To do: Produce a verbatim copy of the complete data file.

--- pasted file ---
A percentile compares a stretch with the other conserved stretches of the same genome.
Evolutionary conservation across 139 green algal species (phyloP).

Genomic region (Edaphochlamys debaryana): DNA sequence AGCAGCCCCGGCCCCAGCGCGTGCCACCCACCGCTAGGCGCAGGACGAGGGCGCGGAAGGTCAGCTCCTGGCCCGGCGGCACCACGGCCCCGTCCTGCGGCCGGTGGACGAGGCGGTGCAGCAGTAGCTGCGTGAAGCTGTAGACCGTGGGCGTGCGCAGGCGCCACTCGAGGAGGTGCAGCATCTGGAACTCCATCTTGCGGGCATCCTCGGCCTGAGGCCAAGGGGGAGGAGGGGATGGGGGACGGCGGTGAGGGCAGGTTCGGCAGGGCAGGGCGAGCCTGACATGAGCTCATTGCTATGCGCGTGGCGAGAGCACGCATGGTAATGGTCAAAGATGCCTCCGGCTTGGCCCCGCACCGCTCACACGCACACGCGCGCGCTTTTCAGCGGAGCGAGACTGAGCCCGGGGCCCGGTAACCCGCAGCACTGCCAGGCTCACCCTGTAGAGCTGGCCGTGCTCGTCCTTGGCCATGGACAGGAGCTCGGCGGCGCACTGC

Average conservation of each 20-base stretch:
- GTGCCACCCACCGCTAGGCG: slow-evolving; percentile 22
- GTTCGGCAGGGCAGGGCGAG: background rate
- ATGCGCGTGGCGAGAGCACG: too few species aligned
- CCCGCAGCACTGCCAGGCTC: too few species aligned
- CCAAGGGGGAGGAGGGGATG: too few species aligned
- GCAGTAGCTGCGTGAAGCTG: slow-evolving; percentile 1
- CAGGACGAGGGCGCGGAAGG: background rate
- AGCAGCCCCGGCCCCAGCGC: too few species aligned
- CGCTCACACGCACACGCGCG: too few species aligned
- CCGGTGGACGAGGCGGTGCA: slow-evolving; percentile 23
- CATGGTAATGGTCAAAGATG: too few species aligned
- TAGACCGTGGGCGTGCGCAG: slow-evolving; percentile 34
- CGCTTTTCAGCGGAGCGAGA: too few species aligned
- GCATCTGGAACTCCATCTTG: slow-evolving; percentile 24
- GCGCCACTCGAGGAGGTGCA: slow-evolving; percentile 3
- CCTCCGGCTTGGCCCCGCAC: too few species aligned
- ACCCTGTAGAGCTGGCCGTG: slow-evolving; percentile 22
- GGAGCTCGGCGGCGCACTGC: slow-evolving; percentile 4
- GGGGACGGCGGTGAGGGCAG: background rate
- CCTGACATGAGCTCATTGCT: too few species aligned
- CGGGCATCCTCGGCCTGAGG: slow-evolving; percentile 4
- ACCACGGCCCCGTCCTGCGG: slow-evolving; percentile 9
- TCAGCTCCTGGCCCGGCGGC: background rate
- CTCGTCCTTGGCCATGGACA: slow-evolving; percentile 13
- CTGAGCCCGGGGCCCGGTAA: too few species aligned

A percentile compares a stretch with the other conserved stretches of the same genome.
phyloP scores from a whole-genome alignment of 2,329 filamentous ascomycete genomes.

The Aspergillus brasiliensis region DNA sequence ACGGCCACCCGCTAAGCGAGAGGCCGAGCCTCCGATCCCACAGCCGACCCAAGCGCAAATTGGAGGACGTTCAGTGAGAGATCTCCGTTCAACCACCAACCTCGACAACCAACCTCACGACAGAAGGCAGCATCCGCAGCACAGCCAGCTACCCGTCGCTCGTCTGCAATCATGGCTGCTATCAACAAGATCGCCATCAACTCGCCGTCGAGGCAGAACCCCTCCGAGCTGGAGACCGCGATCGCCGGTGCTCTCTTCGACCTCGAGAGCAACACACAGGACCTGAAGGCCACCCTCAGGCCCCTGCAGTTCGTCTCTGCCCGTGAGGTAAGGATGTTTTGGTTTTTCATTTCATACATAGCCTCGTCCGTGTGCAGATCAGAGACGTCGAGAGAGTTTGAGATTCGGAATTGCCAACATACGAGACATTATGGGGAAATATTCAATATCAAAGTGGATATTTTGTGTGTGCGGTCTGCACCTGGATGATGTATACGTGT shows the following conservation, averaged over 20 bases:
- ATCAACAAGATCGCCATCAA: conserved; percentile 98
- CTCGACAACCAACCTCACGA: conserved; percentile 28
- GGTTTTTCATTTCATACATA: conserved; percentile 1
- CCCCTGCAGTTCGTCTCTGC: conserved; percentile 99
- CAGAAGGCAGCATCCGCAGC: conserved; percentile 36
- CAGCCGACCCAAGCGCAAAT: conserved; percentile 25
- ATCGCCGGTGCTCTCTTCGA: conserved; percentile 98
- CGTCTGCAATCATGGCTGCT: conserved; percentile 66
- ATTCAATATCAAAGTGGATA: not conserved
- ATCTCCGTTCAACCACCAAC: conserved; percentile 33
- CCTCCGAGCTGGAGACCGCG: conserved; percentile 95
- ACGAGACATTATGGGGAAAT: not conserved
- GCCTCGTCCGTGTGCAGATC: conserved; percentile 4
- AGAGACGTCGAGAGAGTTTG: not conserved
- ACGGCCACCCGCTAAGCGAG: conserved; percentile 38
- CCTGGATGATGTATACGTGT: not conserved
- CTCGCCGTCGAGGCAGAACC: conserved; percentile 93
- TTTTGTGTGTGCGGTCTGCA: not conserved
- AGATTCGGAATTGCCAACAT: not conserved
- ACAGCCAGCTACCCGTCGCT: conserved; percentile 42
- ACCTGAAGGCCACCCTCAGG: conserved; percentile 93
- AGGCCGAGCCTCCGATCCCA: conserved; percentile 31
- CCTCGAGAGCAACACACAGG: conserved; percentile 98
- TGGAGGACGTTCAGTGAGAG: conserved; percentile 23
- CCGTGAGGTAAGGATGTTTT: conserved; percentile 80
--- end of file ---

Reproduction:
A percentile compares a stretch with the other conserved stretches of the same genome.
Evolutionary conservation across 139 green algal species (phyloP).

Genomic region (Edaphochlamys debaryana): DNA sequence AGCAGCCCCGGCCCCAGCGCGTGCCACCCACCGCTAGGCGCAGGACGAGGGCGCGGAAGGTCAGCTCCTGGCCCGGCGGCACCACGGCCCCGTCCTGCGGCCGGTGGACGAGGCGGTGCAGCAGTAGCTGCGTGAAGCTGTAGACCGTGGGCGTGCGCAGGCGCCACTCGAGGAGGTGCAGCATCTGGAACTCCATCTTGCGGGCATCCTCGGCCTGAGGCCAAGGGGGAGGAGGGGATGGGGGACGGCGGTGAGGGCAGGTTCGGCAGGGCAGGGCGAGCCTGACATGAGCTCATTGCTATGCGCGTGGCGAGAGCACGCATGGTAATGGTCAAAGATGCCTCCGGCTTGGCCCCGCACCGCTCACACGCACACGCGCGCGCTTTTCAGCGGAGCGAGACTGAGCCCGGGGCCCGGTAACCCGCAGCACTGCCAGGCTCACCCTGTAGAGCTGGCCGTGCTCGTCCTTGGCCATGGACAGGAGCTCGGCGGCGCACTGC

Average conservation of each 20-base stretch:
- GTGCCACCCACCGCTAGGCG: slow-evolving; percentile 22
- GTTCGGCAGGGCAGGGCGAG: background rate
- ATGCGCGTGGCGAGAGCACG: too few species aligned
- CCCGCAGCACTGCCAGGCTC: too few species aligned
- CCAAGGGGGAGGAGGGGATG: too few species aligned
- GCAGTAGCTGCGTGAAGCTG: slow-evolving; percentile 1
- CAGGACGAGGGCGCGGAAGG: background rate
- AGCAGCCCCGGCCCCAGCGC: too few species aligned
- CGCTCACACGCACACGCGCG: too few species aligned
- CCGGTGGACGAGGCGGTGCA: slow-evolving; percentile 23
- CATGGTAATGGTCAAAGATG: too few species aligned
- TAGACCGTGGGCGTGCGCAG: slow-evolving; percentile 34
- CGCTTTTCAGCGGAGCGAGA: too few species aligned
- GCATCTGGAACTCCATCTTG: slow-evolving; percentile 24
- GCGCCACTCGAGGAGGTGCA: slow-evolving; percentile 3
- CCTCCGGCTTGGCCCCGCAC: too few species aligned
- ACCCTGTAGAGCTGGCCGTG: slow-evolving; percentile 22
- GGAGCTCGGCGGCGCACTGC: slow-evolving; percentile 4
- GGGGACGGCGGTGAGGGCAG: background rate
- CCTGACATGAGCTCATTGCT: too few species aligned
- CGGGCATCCTCGGCCTGAGG: slow-evolving; percentile 4
- ACCACGGCCCCGTCCTGCGG: slow-evolving; percentile 9
- TCAGCTCCTGGCCCGGCGGC: background rate
- CTCGTCCTTGGCCATGGACA: slow-evolving; percentile 13
- CTGAGCCCGGGGCCCGGTAA: too few species aligned

A percentile compares a stretch with the other conserved stretches of the same genome.
phyloP scores from a whole-genome alignment of 2,329 filamentous ascomycete genomes.

The Aspergillus brasiliensis region DNA sequence ACGGCCACCCGCTAAGCGAGAGGCCGAGCCTCCGATCCCACAGCCGACCCAAGCGCAAATTGGAGGACGTTCAGTGAGAGATCTCCGTTCAACCACCAACCTCGACAACCAACCTCACGACAGAAGGCAGCATCCGCAGCACAGCCAGCTACCCGTCGCTCGTCTGCAATCATGGCTGCTATCAACAAGATCGCCATCAACTCGCCGTCGAGGCAGAACCCCTCCGAGCTGGAGACCGCGATCGCCGGTGCTCTCTTCGACCTCGAGAGCAACACACAGGACCTGAAGGCCACCCTCAGGCCCCTGCAGTTCGTCTCTGCCCGTGAGGTAAGGATGTTTTGGTTTTTCATTTCATACATAGCCTCGTCCGTGTGCAGATCAGAGACGTCGAGAGAGTTTGAGATTCGGAATTGCCAACATACGAGACATTATGGGGAAATATTCAATATCAAAGTGGATATTTTGTGTGTGCGGTCTGCACCTGGATGATGTATACGTGT shows the following conservation, averaged over 20 bases:
- ATCAACAAGATCGCCATCAA: conserved; percentile 98
- CTCGACAACCAACCTCACGA: conserved; percentile 28
- GGTTTTTCATTTCATACATA: conserved; percentile 1
- CCCCTGCAGTTCGTCTCTGC: conserved; percentile 99
- CAGAAGGCAGCATCCGCAGC: conserved; percentile 36
- CAGCCGACCCAAGCGCAAAT: conserved; percentile 25
- ATCGCCGGTGCTCTCTTCGA: conserved; percentile 98
- CGTCTGCAATCATGGCTGCT: conserved; percentile 66
- ATTCAATATCAAAGTGGATA: not conserved
- ATCTCCGTTCAACCACCAAC: conserved; percentile 33
- CCTCCGAGCTGGAGACCGCG: conserved; percentile 95
- ACGAGACATTATGGGGAAAT: not conserved
- GCCTCGTCCGTGTGCAGATC: conserved; percentile 4
- AGAGACGTCGAGAGAGTTTG: not conserved
- ACGGCCACCCGCTAAGCGAG: conserved; percentile 38
- CCTGGATGATGTATACGTGT: not conserved
- CTCGCCGTCGAGGCAGAACC: conserved; percentile 93
- TTTTGTGTGTGCGGTCTGCA: not conserved
- AGATTCGGAATTGCCAACAT: not conserved
- ACAGCCAGCTACCCGTCGCT: conserved; percentile 42
- ACCTGAAGGCCACCCTCAGG: conserved; percentile 93
- AGGCCGAGCCTCCGATCCCA: conserved; percentile 31
- CCTCGAGAGCAACACACAGG: conserved; percentile 98
- TGGAGGACGTTCAGTGAGAG: conserved; percentile 23
- CCGTGAGGTAAGGATGTTTT: conserved; percentile 80